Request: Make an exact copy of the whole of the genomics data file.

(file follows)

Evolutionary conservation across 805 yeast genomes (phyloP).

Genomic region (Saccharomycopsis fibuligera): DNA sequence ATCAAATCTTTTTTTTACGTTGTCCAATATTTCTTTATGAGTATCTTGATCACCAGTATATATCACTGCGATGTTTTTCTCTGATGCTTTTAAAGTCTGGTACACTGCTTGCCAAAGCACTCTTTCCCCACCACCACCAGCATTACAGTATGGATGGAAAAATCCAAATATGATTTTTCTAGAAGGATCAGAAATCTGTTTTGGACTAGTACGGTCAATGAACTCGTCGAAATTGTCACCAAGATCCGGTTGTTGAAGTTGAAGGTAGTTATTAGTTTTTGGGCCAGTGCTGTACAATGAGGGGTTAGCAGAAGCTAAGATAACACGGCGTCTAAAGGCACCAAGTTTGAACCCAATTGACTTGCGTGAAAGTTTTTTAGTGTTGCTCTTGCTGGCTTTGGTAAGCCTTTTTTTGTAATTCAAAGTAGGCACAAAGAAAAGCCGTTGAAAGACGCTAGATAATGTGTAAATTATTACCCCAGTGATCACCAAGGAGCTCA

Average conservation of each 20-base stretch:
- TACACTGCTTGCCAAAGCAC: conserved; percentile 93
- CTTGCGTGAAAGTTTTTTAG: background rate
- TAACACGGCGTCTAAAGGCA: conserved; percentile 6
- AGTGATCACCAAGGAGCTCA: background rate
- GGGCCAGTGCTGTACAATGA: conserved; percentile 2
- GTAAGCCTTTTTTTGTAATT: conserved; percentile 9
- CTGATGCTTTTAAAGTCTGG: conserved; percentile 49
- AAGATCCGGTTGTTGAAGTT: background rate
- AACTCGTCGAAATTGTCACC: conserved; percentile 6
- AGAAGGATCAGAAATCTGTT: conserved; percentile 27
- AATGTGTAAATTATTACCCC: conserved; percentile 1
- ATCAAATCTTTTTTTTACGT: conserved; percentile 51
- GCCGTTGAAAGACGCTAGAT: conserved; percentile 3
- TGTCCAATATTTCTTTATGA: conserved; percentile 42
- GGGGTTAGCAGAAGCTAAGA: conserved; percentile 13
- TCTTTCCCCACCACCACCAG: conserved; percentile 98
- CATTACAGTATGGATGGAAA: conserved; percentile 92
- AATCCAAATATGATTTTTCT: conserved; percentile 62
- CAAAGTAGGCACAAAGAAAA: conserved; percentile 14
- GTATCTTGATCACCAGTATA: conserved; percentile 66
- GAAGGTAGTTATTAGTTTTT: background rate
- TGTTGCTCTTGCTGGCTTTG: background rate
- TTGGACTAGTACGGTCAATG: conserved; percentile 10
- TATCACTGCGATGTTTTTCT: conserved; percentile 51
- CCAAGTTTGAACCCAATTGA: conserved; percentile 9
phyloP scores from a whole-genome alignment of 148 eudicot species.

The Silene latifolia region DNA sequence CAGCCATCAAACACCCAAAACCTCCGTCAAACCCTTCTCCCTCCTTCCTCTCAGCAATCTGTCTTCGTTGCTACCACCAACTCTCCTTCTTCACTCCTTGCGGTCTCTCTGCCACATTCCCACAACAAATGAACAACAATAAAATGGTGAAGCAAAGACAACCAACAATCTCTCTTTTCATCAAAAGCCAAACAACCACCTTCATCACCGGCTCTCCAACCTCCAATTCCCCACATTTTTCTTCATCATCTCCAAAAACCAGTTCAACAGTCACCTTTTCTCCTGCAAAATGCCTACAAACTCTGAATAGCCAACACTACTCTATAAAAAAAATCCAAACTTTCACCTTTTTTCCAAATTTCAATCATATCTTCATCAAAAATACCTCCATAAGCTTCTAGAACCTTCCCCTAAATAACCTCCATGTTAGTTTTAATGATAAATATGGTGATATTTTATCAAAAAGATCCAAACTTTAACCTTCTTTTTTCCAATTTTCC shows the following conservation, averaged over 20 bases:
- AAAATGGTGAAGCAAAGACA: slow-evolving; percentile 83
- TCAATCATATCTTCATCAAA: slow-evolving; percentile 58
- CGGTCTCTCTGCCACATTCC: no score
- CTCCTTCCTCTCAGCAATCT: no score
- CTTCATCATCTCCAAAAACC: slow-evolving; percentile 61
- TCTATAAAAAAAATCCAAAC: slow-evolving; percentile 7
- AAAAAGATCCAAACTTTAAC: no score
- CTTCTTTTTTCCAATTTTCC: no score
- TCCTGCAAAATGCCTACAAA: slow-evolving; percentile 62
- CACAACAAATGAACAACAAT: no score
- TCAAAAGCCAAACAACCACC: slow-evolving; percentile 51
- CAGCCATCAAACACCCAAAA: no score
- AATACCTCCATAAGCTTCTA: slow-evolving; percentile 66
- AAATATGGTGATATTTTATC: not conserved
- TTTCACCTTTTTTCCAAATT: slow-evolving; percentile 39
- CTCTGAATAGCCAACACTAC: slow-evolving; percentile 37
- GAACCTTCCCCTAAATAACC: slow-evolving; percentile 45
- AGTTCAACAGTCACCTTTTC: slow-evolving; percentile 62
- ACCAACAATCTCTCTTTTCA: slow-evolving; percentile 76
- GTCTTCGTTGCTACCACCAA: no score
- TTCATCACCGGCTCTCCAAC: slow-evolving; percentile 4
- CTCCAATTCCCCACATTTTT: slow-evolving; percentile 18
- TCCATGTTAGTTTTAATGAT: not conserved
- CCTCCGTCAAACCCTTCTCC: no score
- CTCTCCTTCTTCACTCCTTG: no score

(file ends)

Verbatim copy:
Evolutionary conservation across 805 yeast genomes (phyloP).

Genomic region (Saccharomycopsis fibuligera): DNA sequence ATCAAATCTTTTTTTTACGTTGTCCAATATTTCTTTATGAGTATCTTGATCACCAGTATATATCACTGCGATGTTTTTCTCTGATGCTTTTAAAGTCTGGTACACTGCTTGCCAAAGCACTCTTTCCCCACCACCACCAGCATTACAGTATGGATGGAAAAATCCAAATATGATTTTTCTAGAAGGATCAGAAATCTGTTTTGGACTAGTACGGTCAATGAACTCGTCGAAATTGTCACCAAGATCCGGTTGTTGAAGTTGAAGGTAGTTATTAGTTTTTGGGCCAGTGCTGTACAATGAGGGGTTAGCAGAAGCTAAGATAACACGGCGTCTAAAGGCACCAAGTTTGAACCCAATTGACTTGCGTGAAAGTTTTTTAGTGTTGCTCTTGCTGGCTTTGGTAAGCCTTTTTTTGTAATTCAAAGTAGGCACAAAGAAAAGCCGTTGAAAGACGCTAGATAATGTGTAAATTATTACCCCAGTGATCACCAAGGAGCTCA

Average conservation of each 20-base stretch:
- TACACTGCTTGCCAAAGCAC: conserved; percentile 93
- CTTGCGTGAAAGTTTTTTAG: background rate
- TAACACGGCGTCTAAAGGCA: conserved; percentile 6
- AGTGATCACCAAGGAGCTCA: background rate
- GGGCCAGTGCTGTACAATGA: conserved; percentile 2
- GTAAGCCTTTTTTTGTAATT: conserved; percentile 9
- CTGATGCTTTTAAAGTCTGG: conserved; percentile 49
- AAGATCCGGTTGTTGAAGTT: background rate
- AACTCGTCGAAATTGTCACC: conserved; percentile 6
- AGAAGGATCAGAAATCTGTT: conserved; percentile 27
- AATGTGTAAATTATTACCCC: conserved; percentile 1
- ATCAAATCTTTTTTTTACGT: conserved; percentile 51
- GCCGTTGAAAGACGCTAGAT: conserved; percentile 3
- TGTCCAATATTTCTTTATGA: conserved; percentile 42
- GGGGTTAGCAGAAGCTAAGA: conserved; percentile 13
- TCTTTCCCCACCACCACCAG: conserved; percentile 98
- CATTACAGTATGGATGGAAA: conserved; percentile 92
- AATCCAAATATGATTTTTCT: conserved; percentile 62
- CAAAGTAGGCACAAAGAAAA: conserved; percentile 14
- GTATCTTGATCACCAGTATA: conserved; percentile 66
- GAAGGTAGTTATTAGTTTTT: background rate
- TGTTGCTCTTGCTGGCTTTG: background rate
- TTGGACTAGTACGGTCAATG: conserved; percentile 10
- TATCACTGCGATGTTTTTCT: conserved; percentile 51
- CCAAGTTTGAACCCAATTGA: conserved; percentile 9
phyloP scores from a whole-genome alignment of 148 eudicot species.

The Silene latifolia region DNA sequence CAGCCATCAAACACCCAAAACCTCCGTCAAACCCTTCTCCCTCCTTCCTCTCAGCAATCTGTCTTCGTTGCTACCACCAACTCTCCTTCTTCACTCCTTGCGGTCTCTCTGCCACATTCCCACAACAAATGAACAACAATAAAATGGTGAAGCAAAGACAACCAACAATCTCTCTTTTCATCAAAAGCCAAACAACCACCTTCATCACCGGCTCTCCAACCTCCAATTCCCCACATTTTTCTTCATCATCTCCAAAAACCAGTTCAACAGTCACCTTTTCTCCTGCAAAATGCCTACAAACTCTGAATAGCCAACACTACTCTATAAAAAAAATCCAAACTTTCACCTTTTTTCCAAATTTCAATCATATCTTCATCAAAAATACCTCCATAAGCTTCTAGAACCTTCCCCTAAATAACCTCCATGTTAGTTTTAATGATAAATATGGTGATATTTTATCAAAAAGATCCAAACTTTAACCTTCTTTTTTCCAATTTTCC shows the following conservation, averaged over 20 bases:
- AAAATGGTGAAGCAAAGACA: slow-evolving; percentile 83
- TCAATCATATCTTCATCAAA: slow-evolving; percentile 58
- CGGTCTCTCTGCCACATTCC: no score
- CTCCTTCCTCTCAGCAATCT: no score
- CTTCATCATCTCCAAAAACC: slow-evolving; percentile 61
- TCTATAAAAAAAATCCAAAC: slow-evolving; percentile 7
- AAAAAGATCCAAACTTTAAC: no score
- CTTCTTTTTTCCAATTTTCC: no score
- TCCTGCAAAATGCCTACAAA: slow-evolving; percentile 62
- CACAACAAATGAACAACAAT: no score
- TCAAAAGCCAAACAACCACC: slow-evolving; percentile 51
- CAGCCATCAAACACCCAAAA: no score
- AATACCTCCATAAGCTTCTA: slow-evolving; percentile 66
- AAATATGGTGATATTTTATC: not conserved
- TTTCACCTTTTTTCCAAATT: slow-evolving; percentile 39
- CTCTGAATAGCCAACACTAC: slow-evolving; percentile 37
- GAACCTTCCCCTAAATAACC: slow-evolving; percentile 45
- AGTTCAACAGTCACCTTTTC: slow-evolving; percentile 62
- ACCAACAATCTCTCTTTTCA: slow-evolving; percentile 76
- GTCTTCGTTGCTACCACCAA: no score
- TTCATCACCGGCTCTCCAAC: slow-evolving; percentile 4
- CTCCAATTCCCCACATTTTT: slow-evolving; percentile 18
- TCCATGTTAGTTTTAATGAT: not conserved
- CCTCCGTCAAACCCTTCTCC: no score
- CTCTCCTTCTTCACTCCTTG: no score